Several weeks ago I was bemoaning the apparent lack of community spirit when it came to celebrating the likes of Halloween and Bonfire Night.
It just seemed to me that people tend to be a lot more insular than they used to be in the old days, don’t really know their neighbours, and generally don’t interact in their communities as much as perhaps previous generations did.
However, having followed events since the Cairneyhill Primary School fire earlier this month, I’m happy to report that community spirit is still alive and well in some parts of the kingdom.
It’s been so heartening to see people, not only those living in the village but also from neighbouring towns and villages, coming together to support those affected by the fire and actively do things to try and put a smile on children’s faces.
It was a traumatic time for everybody on the Friday when the fire broke out, but all the mums and dads I’ve encountered have had nothing but praise for the operation which swung into place with almost military precision to reunite shell-shocked kids with their loved ones throughout the afternoon.
The teachers and staff were absolutely first class, and handled what could have been a situation fraught with panic and confusion with the utmost professionalism.
The same could also be said with the countless members of staff involved in getting the children and teachers back into a classroom setting within a week.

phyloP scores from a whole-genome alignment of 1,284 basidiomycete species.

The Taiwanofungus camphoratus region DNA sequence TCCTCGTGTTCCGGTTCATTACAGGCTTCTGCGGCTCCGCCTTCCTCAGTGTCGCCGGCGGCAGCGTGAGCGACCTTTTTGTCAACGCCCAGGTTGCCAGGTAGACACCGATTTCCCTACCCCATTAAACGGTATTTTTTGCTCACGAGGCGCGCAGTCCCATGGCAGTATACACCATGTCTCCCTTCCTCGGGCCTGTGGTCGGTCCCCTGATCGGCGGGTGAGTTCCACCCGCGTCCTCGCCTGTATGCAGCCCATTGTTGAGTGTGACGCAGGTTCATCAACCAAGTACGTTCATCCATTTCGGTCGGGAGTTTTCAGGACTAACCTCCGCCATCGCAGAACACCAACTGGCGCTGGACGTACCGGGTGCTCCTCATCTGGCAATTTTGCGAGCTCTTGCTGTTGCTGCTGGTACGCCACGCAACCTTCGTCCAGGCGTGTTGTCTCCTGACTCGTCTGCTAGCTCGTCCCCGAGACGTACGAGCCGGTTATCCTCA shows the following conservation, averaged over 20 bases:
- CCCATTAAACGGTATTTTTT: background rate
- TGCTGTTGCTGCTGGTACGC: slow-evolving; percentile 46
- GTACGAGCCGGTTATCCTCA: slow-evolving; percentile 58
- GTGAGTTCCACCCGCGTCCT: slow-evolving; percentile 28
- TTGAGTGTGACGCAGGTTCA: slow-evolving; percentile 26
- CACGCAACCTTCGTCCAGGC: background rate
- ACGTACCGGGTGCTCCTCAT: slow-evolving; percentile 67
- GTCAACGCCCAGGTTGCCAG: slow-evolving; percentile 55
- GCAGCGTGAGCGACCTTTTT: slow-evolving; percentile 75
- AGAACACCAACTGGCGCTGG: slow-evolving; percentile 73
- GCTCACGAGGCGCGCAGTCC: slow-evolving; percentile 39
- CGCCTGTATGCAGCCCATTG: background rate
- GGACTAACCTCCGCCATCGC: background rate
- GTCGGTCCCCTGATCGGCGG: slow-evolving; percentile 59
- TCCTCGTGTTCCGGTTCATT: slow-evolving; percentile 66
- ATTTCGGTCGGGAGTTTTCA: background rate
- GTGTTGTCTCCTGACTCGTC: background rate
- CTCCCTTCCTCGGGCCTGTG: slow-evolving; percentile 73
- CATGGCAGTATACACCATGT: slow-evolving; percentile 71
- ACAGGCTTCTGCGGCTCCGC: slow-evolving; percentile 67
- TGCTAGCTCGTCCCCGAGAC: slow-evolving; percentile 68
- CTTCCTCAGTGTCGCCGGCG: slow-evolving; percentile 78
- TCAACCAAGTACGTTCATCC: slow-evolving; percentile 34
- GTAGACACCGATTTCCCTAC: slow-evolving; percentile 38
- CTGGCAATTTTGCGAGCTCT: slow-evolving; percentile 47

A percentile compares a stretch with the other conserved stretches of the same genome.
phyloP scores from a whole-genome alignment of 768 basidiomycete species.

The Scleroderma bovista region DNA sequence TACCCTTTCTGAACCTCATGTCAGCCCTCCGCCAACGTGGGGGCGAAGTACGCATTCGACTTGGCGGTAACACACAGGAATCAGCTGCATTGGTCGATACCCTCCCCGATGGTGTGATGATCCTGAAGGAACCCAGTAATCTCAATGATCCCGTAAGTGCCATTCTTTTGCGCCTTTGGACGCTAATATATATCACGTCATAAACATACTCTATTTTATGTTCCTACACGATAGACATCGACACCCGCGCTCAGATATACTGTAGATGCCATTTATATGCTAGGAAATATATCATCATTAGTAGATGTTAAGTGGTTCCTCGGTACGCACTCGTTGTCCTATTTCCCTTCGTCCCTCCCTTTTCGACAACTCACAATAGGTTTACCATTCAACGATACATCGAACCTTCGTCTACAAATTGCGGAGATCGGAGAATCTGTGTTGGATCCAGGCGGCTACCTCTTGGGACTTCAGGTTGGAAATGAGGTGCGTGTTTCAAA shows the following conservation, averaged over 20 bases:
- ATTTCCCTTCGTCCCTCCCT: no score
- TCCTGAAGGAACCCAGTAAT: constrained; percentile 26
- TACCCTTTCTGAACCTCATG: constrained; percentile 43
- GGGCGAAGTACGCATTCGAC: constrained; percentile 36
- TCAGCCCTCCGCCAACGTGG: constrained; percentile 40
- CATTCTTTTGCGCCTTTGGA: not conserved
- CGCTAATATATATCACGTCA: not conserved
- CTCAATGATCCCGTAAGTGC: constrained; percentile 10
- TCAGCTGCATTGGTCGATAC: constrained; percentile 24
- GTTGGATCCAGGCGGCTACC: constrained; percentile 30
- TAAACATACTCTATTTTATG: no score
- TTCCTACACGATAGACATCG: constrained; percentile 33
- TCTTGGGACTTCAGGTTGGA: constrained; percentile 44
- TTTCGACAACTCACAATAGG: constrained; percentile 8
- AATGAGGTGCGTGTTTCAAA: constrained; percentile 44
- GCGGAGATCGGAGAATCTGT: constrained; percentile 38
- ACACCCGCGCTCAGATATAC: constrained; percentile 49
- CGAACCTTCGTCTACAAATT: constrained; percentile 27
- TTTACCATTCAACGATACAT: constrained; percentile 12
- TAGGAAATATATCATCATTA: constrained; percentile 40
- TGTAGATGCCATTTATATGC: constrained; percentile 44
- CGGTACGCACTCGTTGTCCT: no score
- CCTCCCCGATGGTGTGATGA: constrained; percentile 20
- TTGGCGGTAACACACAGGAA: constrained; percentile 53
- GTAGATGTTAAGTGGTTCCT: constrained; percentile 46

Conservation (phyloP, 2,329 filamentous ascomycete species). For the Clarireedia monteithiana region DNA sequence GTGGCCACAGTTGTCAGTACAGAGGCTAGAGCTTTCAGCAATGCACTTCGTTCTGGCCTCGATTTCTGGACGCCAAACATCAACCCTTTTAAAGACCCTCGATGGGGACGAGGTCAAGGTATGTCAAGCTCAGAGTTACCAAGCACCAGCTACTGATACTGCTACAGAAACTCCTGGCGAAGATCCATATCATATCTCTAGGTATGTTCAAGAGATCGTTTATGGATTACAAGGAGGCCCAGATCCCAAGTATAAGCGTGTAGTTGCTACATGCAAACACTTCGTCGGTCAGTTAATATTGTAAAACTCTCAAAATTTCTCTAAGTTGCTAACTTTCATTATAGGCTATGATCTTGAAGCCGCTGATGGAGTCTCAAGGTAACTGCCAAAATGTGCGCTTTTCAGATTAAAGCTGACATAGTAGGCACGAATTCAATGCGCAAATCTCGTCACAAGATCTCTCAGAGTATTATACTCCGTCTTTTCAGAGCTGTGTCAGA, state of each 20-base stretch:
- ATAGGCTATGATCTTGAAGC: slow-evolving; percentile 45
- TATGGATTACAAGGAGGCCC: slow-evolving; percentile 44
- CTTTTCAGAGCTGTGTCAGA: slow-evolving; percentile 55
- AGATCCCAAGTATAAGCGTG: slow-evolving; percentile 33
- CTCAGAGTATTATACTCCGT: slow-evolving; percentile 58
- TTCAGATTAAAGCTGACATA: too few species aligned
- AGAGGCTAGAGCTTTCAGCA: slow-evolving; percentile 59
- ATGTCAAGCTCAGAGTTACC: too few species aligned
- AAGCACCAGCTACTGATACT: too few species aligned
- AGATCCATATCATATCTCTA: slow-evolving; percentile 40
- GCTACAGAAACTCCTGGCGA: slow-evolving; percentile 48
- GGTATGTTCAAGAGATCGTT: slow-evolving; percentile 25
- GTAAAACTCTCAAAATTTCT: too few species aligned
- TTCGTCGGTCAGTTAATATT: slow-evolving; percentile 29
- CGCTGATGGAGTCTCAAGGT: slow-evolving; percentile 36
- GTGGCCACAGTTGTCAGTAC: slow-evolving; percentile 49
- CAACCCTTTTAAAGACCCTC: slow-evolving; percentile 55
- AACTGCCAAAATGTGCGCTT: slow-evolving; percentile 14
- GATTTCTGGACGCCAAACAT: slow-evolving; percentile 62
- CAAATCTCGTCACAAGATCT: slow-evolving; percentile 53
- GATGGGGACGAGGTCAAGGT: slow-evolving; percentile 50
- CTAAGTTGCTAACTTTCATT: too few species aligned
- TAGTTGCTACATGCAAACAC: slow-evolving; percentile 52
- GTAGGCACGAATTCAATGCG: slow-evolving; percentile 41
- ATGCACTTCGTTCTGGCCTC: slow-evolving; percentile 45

As headteacher Fiona Hall rightly pointed out, it was massively important — and cathartic — to get the children back as soon as possible after the fire to talk about what happened and move forward.
But what struck me in particular about the days that followed was how the community rallied around to provide for those in need, and those who had lost belongings in the blaze.
Social media was full of individuals, groups and businesses either collecting school uniforms, coats and bags to replace those which had gone up in smoke or collecting cash which could be used to do something special for the kids.
Fife Sports and Leisure Trust offered Cairneyhill pupils free swims to help mums, dads and carers deal with the children’s enforced break away from school, and other businesses — like Little World of Play — also threw open their doors for nothing to affected youngsters.
I even had phone calls from people in Edinburgh who had seen the story and who wanted to help.
Though the story itself was shocking and there are perhaps still questions to be answered in terms of how and why the fire started, the community’s response to it has gone a long way toward restoring my own faith in humanity.